By Bang Sun Jeong, Head of Hyundai Motor Company Middle East & Africa HQs
With technology changing the world, it is no surprise that robotics has become a key component in the day-to-day operations of many industries, including the automotive industry.
Mainly deployed for spot welding, painting, surface coating and other applications, these sophisticated smart programmable machines have become a vital part of putting together the automobiles driven today on the roads.
According to Allied Market Research, the automotive robotics market generated USD $6.63 billion in 2019. Despite the challenges posed by the COVID-19 pandemic, this market looks set to be even stronger in the coming years, estimated to be worth USD $13.60 billion by 2027. These statistics give you an idea of the significant role robotics is playing in the industry.
Implementation of robotics in various practices is giving automotive companies a competitive edge in terms of production. They are helping improve quality, increase capacity, and protect workers from undertaking difficult and hazardous jobs at assembly plants.
From a global automobile manufacturer’s perspective, robotic technology is the key to the future of transport. The way we are moving around today will not be the same in the next 10 or 20 years or so.
Robotics has a lot to offer due to its adaptability. It has the capabilities to do a wide range of activities from delivering goods to even supporting all kinds of tasks for people in their everyday lives.
At Hyundai, our vision is ‘Progress for Humanity,’ so we are constantly exploring new horizons for mobility by creating innovative solutions, so people feel connected and get more from life. We believe that people should have access to a more convenient and sustainable lifestyle and our personal mobility device creations reflect this vision.
For instance, the Chairless Exoskeleton (CEX) is the first wearable robot developed for industrial applications which helps factory workers maintain a sitting position. At just 1.6kg in weight, it can support up to 150kg, with results from a pilot test proving that reducing the person’s user’s waist and lower body muscle activity can decrease the risk of injury and significantly improve work efficiency.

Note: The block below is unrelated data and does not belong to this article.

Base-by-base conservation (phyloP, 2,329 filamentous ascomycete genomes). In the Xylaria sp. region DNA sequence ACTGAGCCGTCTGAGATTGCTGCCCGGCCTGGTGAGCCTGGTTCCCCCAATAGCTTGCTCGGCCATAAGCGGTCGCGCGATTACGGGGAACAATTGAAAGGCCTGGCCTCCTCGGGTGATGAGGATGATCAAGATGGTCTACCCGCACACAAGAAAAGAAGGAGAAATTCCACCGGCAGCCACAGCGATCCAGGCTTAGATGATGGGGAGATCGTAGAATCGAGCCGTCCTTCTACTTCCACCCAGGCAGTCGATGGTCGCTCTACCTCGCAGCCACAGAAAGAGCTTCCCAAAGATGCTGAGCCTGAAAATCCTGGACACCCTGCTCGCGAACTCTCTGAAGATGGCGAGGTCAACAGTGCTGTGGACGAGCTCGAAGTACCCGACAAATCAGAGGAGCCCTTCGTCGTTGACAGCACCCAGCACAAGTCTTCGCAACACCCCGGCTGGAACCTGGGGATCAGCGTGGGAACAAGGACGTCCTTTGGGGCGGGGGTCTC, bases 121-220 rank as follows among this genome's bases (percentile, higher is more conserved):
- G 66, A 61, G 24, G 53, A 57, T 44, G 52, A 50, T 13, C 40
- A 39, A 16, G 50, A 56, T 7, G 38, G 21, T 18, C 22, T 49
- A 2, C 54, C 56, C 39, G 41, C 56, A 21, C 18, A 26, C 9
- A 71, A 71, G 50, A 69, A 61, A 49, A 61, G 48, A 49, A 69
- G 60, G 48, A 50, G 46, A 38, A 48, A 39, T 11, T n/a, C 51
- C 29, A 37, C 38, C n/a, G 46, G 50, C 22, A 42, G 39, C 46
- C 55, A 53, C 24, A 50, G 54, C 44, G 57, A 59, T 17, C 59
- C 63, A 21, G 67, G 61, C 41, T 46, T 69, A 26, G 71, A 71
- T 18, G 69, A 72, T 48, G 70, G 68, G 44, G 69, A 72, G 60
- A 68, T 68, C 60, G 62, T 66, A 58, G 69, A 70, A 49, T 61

Another concept we are working on is the Hyundai Medical Exoskeleton (H-MEX) – a wearable robot aimed at assisting paraplegic patients to walk while also being utilised for sitting, standing, and walking up or down the stairs.
Earlier this year, Hyundai Motor Group took a significant step forward in its transition as a Smart Mobility Service Provider by acquiring a controlling interest in Boston Dynamics. The organisation has established itself as a global leader in developing and deploying highly mobile robots to tackle the toughest robotics challenges.
This significant investment is integral to expanding our future mobility options and re-emphasises why we are looking beyond autonomous vehicles, UAM, artificial intelligence and logistics.
At Hyundai, we envision a world where robots are fun and capable for humankind and create opportunities to help make a positive impact in society by enabling people to work safely and be more productive.
We see a bright future for robotics in the coming years. Hyundai Motor Group plans to expand its presence into the humanoid robot market to develop humanoid robots for sophisticated services such as caregiving for patients at hospitals.
The advancement of robotics technologies will also lend synergies to Hyundai’s autonomous vehicles, UAMs and smart factories.
As technology continues to evolve, robots will go from strength to strength and become such powerful machines that we can one day rely on them for transport services and undertake tasks that we never imagined was possible before.
It is no longer a matter of if but how soon they become a crucial part of our everyday lives as this is not just the future of mobility but also creating a better tomorrow for everyone.